As for capital funding, Jones applauded the budget's inclusion of $100 million for SUNY campuses, $140,000 for the North Country Chamber of Commerce for operation costs and $200,000 for the chamber toward the North American Center for Excellence in transportation, job creators in Plattsburgh and Champlain. The budget also includes $70 million for the I Love New York program, something Jones cheered.
Details on exactly when peer-to-peer car services such as Uber and Lyft will expand to exact locations upstate are still to be determined and will have to wait for Cuomo's signature, but Little, Jones and others applauded the expansion of the services to the upstate.
July will be the beginning of the roll-out upstate, and Jones believes it will be a "huge" step forward for the North Country's transportation needs. He also claimed the expansion is anticipated to bring in $16 million in revenue for the state general fund through a four-percent tax.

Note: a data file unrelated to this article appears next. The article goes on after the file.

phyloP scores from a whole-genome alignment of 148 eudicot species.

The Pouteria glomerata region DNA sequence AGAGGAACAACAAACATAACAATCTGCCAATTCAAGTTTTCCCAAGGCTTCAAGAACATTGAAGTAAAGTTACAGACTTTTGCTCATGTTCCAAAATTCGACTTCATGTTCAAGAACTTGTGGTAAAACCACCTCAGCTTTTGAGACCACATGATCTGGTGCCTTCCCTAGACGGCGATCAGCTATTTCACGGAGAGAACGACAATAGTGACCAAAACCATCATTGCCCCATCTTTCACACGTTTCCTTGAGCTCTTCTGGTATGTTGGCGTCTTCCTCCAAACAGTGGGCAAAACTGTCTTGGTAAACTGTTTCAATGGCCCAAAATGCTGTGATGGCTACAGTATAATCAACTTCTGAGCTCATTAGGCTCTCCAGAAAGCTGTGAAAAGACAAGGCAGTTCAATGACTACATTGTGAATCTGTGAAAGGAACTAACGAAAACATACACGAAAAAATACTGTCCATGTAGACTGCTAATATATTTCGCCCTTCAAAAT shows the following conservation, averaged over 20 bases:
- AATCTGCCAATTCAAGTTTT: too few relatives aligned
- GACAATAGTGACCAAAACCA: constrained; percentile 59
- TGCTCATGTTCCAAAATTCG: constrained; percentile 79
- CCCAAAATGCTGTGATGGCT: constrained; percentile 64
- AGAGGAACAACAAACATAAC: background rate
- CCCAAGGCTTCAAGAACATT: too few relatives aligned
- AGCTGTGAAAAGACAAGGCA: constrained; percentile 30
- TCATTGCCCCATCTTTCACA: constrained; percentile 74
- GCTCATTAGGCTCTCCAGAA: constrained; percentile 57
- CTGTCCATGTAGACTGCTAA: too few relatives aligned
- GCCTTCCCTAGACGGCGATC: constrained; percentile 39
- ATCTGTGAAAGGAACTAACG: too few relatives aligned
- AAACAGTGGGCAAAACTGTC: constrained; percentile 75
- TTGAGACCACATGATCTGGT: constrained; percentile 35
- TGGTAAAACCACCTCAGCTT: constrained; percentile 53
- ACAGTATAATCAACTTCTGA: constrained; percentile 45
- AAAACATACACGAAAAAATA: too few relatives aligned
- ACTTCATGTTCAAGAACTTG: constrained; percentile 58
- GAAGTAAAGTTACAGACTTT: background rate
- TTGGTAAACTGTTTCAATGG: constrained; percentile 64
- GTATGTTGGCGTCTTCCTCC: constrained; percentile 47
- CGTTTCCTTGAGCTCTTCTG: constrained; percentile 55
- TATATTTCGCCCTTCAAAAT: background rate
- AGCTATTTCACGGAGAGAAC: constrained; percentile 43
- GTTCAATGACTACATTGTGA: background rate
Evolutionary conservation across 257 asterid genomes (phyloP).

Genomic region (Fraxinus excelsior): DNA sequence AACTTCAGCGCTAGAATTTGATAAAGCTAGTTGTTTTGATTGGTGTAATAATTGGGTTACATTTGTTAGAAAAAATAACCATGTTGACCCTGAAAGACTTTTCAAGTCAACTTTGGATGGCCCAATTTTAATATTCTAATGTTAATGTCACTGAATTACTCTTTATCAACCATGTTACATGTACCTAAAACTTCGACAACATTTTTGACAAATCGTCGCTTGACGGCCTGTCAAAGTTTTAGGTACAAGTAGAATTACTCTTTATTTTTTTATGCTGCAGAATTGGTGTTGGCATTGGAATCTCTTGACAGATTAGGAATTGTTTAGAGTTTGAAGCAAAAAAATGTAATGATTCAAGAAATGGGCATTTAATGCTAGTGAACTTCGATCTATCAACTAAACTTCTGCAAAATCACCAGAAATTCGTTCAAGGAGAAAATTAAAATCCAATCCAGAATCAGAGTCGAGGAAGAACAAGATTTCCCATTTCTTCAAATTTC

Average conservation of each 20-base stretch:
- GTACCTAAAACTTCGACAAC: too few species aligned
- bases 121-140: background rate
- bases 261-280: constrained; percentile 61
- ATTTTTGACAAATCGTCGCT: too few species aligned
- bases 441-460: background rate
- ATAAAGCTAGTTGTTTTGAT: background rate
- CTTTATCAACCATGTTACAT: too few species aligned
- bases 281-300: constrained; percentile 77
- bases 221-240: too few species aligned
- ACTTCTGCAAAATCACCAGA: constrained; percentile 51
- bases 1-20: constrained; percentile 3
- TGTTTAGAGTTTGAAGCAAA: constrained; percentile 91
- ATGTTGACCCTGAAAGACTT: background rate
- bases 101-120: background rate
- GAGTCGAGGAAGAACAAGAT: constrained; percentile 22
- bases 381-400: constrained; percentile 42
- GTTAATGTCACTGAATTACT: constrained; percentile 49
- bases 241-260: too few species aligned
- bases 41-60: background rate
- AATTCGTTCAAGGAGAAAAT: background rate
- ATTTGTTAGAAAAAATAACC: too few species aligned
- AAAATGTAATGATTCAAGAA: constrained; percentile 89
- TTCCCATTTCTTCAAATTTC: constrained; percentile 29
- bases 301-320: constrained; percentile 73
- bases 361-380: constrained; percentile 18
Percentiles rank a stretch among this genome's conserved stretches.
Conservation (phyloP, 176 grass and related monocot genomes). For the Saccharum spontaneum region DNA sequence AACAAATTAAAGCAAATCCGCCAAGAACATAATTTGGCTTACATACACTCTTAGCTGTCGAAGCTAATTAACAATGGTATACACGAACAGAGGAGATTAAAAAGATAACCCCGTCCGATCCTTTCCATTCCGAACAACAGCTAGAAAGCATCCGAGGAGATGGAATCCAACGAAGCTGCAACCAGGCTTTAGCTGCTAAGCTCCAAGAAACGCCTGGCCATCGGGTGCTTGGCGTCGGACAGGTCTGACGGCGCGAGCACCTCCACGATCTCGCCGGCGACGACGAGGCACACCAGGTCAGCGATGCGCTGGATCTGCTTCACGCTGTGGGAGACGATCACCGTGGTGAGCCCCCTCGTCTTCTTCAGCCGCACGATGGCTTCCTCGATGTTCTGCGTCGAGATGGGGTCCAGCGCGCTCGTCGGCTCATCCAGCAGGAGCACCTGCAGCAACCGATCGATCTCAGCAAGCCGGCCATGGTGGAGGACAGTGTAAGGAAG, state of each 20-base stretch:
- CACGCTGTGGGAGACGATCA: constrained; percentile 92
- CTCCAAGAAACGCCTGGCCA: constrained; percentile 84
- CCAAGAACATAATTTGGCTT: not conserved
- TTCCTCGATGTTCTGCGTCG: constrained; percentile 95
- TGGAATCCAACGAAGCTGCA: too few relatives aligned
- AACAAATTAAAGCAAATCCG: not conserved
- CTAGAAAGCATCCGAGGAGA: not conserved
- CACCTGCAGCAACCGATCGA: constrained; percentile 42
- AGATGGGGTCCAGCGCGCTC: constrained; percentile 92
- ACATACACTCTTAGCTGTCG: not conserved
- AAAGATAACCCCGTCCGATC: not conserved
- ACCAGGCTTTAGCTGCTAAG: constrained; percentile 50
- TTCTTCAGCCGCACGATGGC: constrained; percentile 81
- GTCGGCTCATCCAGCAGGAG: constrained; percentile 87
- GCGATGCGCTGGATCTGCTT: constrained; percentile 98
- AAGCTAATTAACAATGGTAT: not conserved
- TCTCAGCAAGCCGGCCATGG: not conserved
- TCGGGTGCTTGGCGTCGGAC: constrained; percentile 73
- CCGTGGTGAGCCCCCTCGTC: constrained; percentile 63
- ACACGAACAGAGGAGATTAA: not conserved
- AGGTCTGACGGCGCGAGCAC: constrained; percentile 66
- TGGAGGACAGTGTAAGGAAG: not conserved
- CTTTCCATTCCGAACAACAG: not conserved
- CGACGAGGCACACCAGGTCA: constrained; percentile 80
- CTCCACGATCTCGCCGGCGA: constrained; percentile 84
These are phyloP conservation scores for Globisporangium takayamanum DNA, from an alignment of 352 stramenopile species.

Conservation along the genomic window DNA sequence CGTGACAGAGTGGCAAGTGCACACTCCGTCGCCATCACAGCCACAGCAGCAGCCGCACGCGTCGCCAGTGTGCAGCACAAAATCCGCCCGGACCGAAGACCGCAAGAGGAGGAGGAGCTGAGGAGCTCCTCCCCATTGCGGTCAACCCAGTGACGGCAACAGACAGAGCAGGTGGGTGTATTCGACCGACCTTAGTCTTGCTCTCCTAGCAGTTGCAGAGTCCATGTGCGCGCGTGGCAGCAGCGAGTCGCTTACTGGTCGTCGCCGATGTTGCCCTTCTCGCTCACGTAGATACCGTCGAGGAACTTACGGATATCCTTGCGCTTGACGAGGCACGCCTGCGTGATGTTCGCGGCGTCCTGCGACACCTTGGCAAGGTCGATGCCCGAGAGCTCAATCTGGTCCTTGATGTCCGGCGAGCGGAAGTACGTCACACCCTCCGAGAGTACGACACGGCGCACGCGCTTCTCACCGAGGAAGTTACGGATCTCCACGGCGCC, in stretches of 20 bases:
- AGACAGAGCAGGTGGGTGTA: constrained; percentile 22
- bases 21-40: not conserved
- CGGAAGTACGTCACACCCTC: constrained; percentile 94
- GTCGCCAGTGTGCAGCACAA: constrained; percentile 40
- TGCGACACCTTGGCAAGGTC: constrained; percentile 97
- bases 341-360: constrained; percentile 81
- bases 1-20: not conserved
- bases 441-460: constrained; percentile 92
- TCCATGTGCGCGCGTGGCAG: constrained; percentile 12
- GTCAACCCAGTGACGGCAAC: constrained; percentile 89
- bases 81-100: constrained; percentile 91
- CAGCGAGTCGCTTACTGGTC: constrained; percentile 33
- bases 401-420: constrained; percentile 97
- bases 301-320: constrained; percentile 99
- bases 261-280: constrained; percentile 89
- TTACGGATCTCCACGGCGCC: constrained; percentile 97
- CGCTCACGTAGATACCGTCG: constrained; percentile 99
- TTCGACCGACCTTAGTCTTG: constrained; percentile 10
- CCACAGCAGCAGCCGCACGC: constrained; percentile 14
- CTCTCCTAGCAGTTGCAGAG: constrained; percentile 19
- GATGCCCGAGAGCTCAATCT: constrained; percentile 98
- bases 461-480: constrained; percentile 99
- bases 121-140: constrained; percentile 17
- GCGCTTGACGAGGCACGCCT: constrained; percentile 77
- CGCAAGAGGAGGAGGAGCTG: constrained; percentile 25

"It's convenient for residents, helps hardworking families earn a little extra money, boosts our economy and could even reduce the number of DUIs we see," he said
Little said the passage of ride-sharing will boost tourism and create new jobs.
Jones was highly complimentary of the budget's $65 million increase to the Consolidated Local Street and Highway Program (CHIPs) and Pave NY, which helps local governments pay for road and bridge improvements without charging taxpayers. Little said the new annual total will be $503 million for 2017-18.
Jones on agriculture
The freshman Assemblyman and former dairy farmer also applauded the 25-percent tax credit for farmers to donate to food banks. He said this will help them save money while also providing local families better access to local and healthy food.
Jones also singled-out that he helped to restore $215,000 in funding to promote maple syrup, something he said will particularly help Clinton County, the state's leading producer.